Mike: I think that’s really interesting because often for the juniors, and there are a lot of juniors listening to this podcast. You often hear from the seniors that there is this ‘back in the day’ this ‘amazing back in the day’ and the open creativity and everything back in the day.But obviously you’re here at the top of the industry saying that you do have those capacities to do that in the industry now which is amazing.
Ngila: You totally do, and for all the gravitas of being at my age and stage in the industry.Believe me I am as wide-eyed every time I go into a film. So maybe that's a peculiarity all of my own.
Mike: I’d like to go back to something that you mentioned earlier. You spoke about the 1987crash when Cha Cha magazine came down. I’d love to know, where you frightened at that moment? I assume you didn’t know at that point if you were going to end up in the film industry. How did you feel at that time?
Ngila: I was miserable. I really felt like at that moment we were peeking. We had sort of found our feet. If I look back on it now I would have made quite a lot of different decisions.But we were doing really interesting things. And it’s something that I find, every now and then it’s fun to go back and remind myself of that. I was terribly depressed but I had such a fantastic group of friends around me at that point in my life, that they were just like ‘right what are we gonna do’. And we came up with a concept for a new magazine which I still have tucked away, and we have a kind of brief flurry with it. I still think it was a brilliant scheme. But we were already moving on, sometimes you don’t actually recognise that until you’re in it. But you have already moved on. Even though you’re wishing to be back in that place, another part. And that is the great thing about being in that particular age group, that you don’t realise that your brain is going ‘yeah all very well Ngila but let’s go over here because this looks really interesting.’
Mike: That’s really cool to hear. And it sounds like from that and also there was stuff that we were talking about with you making your own designs, Cook Street Market etcetera, that you were a bit of a self starter. Is that something that you think juniors moving into the industry now could use to get a hold, and maybe when you were hiring you might look for?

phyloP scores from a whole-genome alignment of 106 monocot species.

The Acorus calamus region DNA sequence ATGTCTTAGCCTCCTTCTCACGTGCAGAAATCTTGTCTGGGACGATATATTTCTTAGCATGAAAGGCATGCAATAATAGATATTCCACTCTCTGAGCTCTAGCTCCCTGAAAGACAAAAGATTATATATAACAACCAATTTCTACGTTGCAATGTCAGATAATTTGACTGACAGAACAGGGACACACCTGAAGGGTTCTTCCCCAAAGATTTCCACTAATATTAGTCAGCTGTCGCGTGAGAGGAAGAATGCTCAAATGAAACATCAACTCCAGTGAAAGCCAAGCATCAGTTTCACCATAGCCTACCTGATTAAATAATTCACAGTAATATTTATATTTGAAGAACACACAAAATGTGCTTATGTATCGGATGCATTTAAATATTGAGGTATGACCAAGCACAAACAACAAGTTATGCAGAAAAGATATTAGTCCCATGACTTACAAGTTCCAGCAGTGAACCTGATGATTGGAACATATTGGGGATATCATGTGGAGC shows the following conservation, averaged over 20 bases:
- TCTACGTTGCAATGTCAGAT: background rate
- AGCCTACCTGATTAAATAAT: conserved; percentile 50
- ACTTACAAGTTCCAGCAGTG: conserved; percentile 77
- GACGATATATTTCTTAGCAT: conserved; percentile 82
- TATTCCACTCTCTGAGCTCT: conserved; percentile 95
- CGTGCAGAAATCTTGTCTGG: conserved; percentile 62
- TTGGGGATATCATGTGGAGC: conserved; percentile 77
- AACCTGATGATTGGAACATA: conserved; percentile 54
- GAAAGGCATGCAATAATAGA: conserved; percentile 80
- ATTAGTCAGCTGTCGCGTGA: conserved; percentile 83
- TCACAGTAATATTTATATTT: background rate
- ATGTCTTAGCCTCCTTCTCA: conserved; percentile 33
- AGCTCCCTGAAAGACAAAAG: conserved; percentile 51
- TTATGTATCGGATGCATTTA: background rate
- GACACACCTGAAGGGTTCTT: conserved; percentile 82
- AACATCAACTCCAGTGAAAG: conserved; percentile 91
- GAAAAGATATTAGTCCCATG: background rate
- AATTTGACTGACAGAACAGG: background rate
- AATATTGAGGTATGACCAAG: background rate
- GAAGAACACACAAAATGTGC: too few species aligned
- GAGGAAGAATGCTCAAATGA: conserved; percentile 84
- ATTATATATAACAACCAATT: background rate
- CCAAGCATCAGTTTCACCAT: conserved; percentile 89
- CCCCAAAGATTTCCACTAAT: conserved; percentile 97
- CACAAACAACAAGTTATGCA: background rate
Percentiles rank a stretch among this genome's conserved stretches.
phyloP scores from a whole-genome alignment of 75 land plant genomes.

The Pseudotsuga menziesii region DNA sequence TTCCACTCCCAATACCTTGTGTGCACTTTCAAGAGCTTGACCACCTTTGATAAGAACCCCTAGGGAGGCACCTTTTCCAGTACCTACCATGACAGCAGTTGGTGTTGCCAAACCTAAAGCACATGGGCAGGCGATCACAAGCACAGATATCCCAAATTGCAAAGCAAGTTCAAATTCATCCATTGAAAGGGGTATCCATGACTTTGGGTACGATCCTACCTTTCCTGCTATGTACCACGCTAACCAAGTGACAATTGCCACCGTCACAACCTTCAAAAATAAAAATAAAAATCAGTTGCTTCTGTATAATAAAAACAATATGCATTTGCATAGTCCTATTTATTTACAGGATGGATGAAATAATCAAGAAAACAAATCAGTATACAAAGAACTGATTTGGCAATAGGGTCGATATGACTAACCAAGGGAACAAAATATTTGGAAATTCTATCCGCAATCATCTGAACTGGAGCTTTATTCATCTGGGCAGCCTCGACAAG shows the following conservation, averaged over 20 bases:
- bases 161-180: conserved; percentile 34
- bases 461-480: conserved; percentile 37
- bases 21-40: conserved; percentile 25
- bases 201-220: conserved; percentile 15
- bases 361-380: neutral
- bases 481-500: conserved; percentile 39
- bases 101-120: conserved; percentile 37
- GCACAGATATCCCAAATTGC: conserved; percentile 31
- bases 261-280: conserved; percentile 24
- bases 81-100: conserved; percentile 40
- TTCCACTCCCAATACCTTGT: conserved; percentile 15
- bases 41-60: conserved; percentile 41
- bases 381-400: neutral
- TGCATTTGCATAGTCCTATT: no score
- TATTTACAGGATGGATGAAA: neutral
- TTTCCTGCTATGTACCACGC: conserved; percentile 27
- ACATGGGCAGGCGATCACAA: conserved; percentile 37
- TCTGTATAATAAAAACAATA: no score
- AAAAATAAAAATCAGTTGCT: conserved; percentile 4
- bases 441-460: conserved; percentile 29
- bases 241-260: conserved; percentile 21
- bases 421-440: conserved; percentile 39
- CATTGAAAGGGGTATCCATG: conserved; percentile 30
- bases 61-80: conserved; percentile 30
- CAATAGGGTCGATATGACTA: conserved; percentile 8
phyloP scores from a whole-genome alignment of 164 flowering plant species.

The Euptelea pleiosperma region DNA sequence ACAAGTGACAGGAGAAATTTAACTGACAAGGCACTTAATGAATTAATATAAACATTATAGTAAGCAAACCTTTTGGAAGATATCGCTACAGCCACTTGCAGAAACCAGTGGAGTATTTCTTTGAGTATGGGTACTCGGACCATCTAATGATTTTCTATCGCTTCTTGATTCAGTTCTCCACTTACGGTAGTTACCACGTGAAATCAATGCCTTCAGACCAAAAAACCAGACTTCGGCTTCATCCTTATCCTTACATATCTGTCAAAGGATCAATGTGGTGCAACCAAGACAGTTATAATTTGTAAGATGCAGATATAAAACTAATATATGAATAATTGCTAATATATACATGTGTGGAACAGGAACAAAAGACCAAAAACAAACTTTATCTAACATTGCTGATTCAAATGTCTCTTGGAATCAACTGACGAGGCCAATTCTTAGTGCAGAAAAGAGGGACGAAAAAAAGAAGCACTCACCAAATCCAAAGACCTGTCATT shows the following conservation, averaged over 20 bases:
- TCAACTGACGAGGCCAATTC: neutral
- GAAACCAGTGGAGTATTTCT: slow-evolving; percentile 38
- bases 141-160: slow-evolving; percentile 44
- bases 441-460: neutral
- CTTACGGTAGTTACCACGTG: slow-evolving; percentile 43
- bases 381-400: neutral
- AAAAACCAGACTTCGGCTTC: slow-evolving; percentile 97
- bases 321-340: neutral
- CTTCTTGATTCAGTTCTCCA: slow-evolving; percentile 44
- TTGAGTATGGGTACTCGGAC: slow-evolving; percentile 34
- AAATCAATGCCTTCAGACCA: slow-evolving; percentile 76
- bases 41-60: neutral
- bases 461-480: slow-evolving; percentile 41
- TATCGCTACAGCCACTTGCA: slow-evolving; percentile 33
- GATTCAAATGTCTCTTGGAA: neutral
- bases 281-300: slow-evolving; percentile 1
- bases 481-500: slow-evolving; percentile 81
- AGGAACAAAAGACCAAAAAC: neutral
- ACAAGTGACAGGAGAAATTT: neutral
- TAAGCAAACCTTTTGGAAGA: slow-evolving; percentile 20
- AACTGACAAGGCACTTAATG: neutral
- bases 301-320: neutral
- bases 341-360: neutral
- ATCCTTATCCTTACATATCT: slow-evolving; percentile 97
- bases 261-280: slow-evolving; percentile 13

Ngila: For a while recently whenever anyone brought up the subject of my past of how I got into the film industry, I always wanted to say ‘this is really irrelevant to what is happening with the up and comers.’ Now that we’re in this COVID world I don’t feel that way anymore. I sort of feel as though we have cycled back to much more of a view that education and degrees and art college aren't really the answer. No, hang on that’s not true, not everything.Because we have got a whole bunch of people in the industry now that have been through all of the colleges, and education and degrees and all those sorts of things. Whereas, I think now we might be having a whole new group of people that are just getting out there and doing stuff. Or just sitting in their house and sitting on Illustrator or Photoshop and creating characters and writing things and just doing it because they can figure out how to do it.Whether it’s YouTube and online seminars and all sorts of things are the new tools for them.I think there is going to be a lot more self startups. And I think it is really going to surprise young people that actually they can do a hell of a lot more just by getting on with it.
Mike: Definitely, and following on from that you’re obviously talking about the notion of education as well, and college and people moving into the industry. You have mentioned before that people think that the real career turning point for you was meeting a young PeterJackson on Heavenly Creatures. But from my research it seems powerfully clear that you actually view your long tenure on tv show Xena: Warrior Princess a s your education. What was it about that show that provided that?